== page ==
CALEA: A Look Back and Forward

By Art Reisman – CTO –

Art Reisman CTO

It has been 4 years since the most recent round of CALEA laws took effect. At the time, our phones rang off the hook for several days with calls from various small ISPs worrying that they were going to be shut down if they did not invest in a large expensive CALEA compliant device.

Implementation of the law was open to interpretation.

Confusion over what CALEA was, stemmed from the fact that the CALEA laws themselves do not contain a technical specification. In essence, they are just laws. Suppose the Harvard Law school became the front end design team for all projects in Harvard’s engineering school. Lawyers write laws,  not engineering specifications. And so it was with CALEA, congress wrote a well intended law, but the implementation and enforcement part had to be interpreted. The FBI took the lead and wrote an extremely detailed specification as to what they wanted. The specification covered every scenario possible and thus the scope was costly to implement. Vendors willingly took the complex FBI specification to heart as part of the actual law, and built out high dollar CALEA certified devices. As vendors will do, their sales teams ran with it as gospel and spread fear in order to sell expensive equipment with large margins. Fortunately calmness prevailed at some point, and the FBI consultants worked with us and some of the smaller ISPs on a reasonable scaled down version of their CALEA requirements.

Ironically, even the current law has now become problematic for the FBI and they are requesting additional requirements.

The complexity of implementing the new CALEA laws are a reflection of the way we communicate with the Internet.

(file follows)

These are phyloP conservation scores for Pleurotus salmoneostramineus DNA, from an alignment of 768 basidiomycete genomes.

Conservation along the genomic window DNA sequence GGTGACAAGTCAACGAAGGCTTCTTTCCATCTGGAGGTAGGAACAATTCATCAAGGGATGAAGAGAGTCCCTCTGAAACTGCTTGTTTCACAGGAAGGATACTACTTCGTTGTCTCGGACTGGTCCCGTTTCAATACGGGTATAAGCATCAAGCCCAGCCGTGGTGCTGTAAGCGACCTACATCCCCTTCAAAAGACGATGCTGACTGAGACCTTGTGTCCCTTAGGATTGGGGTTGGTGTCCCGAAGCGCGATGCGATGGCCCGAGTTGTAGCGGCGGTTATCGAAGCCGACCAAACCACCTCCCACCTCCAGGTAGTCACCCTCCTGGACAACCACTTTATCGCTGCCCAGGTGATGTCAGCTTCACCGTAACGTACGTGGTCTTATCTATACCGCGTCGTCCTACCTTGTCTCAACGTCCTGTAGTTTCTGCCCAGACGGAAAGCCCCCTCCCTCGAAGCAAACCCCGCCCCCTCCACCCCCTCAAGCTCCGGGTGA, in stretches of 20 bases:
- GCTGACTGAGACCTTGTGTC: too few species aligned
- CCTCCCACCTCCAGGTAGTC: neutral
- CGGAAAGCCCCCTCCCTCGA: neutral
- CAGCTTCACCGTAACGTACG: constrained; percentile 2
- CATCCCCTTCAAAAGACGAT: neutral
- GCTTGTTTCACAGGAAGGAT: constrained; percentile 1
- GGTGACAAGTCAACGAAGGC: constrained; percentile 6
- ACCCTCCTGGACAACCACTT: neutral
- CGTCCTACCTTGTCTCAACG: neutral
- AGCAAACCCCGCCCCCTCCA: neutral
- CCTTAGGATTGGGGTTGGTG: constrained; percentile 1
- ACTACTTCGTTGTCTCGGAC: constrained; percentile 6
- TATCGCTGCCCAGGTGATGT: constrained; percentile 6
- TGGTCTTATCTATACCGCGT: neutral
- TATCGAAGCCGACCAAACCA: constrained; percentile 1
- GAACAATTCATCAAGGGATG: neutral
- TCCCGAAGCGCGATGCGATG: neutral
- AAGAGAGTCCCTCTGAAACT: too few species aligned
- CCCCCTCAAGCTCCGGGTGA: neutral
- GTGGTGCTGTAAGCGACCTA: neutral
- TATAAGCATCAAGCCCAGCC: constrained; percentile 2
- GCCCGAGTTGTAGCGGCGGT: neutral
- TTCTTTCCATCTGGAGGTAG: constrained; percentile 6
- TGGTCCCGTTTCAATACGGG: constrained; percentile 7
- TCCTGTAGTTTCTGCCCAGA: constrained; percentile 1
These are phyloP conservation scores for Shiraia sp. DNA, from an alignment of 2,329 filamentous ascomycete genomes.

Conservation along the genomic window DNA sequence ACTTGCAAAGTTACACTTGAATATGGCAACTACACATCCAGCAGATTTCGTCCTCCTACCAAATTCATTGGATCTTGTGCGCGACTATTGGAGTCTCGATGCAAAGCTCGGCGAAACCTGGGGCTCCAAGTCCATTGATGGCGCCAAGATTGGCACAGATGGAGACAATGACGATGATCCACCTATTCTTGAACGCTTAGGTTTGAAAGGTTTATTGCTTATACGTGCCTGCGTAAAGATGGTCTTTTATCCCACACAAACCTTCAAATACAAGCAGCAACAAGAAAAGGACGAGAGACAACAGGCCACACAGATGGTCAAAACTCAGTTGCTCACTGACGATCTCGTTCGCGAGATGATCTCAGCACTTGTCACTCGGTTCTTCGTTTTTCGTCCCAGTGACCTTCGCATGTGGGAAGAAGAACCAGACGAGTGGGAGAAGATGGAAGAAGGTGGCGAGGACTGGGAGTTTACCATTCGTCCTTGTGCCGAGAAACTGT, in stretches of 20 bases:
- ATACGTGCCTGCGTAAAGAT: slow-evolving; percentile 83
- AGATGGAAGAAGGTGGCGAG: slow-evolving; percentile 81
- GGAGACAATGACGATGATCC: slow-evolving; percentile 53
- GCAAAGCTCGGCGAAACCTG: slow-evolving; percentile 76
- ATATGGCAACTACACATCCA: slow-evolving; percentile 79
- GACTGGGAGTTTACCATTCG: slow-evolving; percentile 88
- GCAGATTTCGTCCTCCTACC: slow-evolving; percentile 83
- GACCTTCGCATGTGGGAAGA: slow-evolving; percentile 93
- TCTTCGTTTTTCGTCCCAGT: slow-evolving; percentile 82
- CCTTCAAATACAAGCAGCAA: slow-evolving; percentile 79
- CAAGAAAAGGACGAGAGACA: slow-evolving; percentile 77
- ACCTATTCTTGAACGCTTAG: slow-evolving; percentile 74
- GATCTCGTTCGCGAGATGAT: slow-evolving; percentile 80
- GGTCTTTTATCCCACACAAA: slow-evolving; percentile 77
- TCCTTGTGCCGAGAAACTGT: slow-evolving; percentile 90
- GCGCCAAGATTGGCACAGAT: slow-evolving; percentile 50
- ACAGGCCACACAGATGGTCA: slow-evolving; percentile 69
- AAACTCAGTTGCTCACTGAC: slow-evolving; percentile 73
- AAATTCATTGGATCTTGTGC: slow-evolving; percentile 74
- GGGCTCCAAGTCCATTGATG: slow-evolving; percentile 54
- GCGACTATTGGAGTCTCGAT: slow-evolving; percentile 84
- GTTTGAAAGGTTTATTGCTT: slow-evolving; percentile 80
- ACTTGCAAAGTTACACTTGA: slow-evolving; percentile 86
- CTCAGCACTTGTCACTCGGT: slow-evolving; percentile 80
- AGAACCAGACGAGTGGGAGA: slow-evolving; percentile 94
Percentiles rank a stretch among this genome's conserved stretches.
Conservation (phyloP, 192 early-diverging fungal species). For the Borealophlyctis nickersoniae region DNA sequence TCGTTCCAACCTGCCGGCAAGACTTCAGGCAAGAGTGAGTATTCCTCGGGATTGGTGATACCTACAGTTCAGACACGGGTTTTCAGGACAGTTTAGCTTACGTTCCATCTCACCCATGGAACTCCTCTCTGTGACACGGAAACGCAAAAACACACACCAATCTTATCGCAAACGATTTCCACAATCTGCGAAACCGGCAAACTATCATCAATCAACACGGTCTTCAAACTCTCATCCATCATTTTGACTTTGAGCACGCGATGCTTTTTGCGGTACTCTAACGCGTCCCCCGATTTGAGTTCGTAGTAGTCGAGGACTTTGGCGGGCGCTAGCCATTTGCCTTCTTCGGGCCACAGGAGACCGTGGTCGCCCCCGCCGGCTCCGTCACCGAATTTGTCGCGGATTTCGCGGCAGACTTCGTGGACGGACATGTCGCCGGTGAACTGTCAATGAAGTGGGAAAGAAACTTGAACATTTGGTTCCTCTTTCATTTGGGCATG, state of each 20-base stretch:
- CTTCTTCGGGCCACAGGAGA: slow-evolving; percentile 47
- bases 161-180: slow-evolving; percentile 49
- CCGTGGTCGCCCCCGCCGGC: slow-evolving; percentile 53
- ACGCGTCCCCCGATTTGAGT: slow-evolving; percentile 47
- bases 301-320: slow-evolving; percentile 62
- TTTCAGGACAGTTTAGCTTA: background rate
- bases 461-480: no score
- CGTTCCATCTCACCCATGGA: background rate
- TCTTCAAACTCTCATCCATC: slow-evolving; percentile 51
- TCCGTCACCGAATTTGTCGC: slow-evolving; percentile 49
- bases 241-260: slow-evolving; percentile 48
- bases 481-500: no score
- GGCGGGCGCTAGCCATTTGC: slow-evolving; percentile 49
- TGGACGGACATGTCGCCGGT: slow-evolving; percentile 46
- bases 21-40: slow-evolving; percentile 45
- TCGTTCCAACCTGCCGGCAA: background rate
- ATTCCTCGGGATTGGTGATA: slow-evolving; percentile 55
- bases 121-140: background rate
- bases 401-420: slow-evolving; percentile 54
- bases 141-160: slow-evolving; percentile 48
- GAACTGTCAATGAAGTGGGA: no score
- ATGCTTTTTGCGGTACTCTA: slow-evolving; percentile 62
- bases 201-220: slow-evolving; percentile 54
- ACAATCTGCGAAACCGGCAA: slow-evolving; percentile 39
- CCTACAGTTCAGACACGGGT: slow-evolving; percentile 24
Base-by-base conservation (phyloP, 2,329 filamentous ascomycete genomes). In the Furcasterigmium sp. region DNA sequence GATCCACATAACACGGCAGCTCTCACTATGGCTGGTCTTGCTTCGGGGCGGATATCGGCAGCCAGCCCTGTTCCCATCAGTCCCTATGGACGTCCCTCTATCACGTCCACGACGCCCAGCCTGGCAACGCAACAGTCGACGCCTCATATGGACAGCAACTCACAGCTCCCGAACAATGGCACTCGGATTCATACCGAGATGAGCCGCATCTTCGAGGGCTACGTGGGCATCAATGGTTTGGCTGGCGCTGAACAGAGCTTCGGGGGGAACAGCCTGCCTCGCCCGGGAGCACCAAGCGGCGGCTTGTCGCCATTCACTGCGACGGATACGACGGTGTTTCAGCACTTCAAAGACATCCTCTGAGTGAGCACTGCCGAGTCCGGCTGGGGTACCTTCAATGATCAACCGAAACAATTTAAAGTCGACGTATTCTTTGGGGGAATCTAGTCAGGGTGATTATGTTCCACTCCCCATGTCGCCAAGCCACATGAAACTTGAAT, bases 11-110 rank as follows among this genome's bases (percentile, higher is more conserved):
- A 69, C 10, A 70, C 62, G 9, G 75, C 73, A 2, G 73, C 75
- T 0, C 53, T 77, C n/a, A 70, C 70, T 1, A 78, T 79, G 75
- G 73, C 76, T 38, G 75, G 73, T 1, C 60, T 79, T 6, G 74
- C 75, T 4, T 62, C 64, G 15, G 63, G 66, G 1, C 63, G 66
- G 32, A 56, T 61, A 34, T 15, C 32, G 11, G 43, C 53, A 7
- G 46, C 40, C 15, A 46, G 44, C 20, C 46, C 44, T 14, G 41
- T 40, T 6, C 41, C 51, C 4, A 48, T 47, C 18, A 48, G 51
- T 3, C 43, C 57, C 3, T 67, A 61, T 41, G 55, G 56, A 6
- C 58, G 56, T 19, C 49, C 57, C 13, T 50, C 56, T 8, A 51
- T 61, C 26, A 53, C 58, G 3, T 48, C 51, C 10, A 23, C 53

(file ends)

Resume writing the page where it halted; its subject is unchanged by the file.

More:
Prior to the Internet, the wire tap precedent for old phone systems was  much simpler to implement. And, I suspect this simplicity played a role in the surprise confusion implementing an updated  law. Historically a wire tap  was just a matter of arriving at the central office with a search warrant and a tapping device, a wire splice, then listening in on a customer phone call. The transition of  the law to implementation was fairly obvious.

Today there are many more things to consider when tracking end users:

  • users with bad intentions can  move from location to location (library to Internet cafe), data taps must be immediate, law enforcement
    cannot always wait a day for search Warrant to be effective
  • users often send and receive encrypted data that cannot easily be tapped into
  • Addressing schemes are dynamically allocated and do  not always allow a provider to identify a particular user
  • there are intermediate web sites that can hide a users identity

We expect the CALEA debate and what it entails to continue for quite some time.

CALEA Update

CALEAAs promised, NetEqualizer is now offering the utilities necessary to meet requirements set forth this month by CALEA, or the Communications Assistance for Law Enforcement Act. This law oversees telecommunication security and has now been expanded to Internet security. There are some fairly harsh federal penalties for noncompliance that became effective May 1.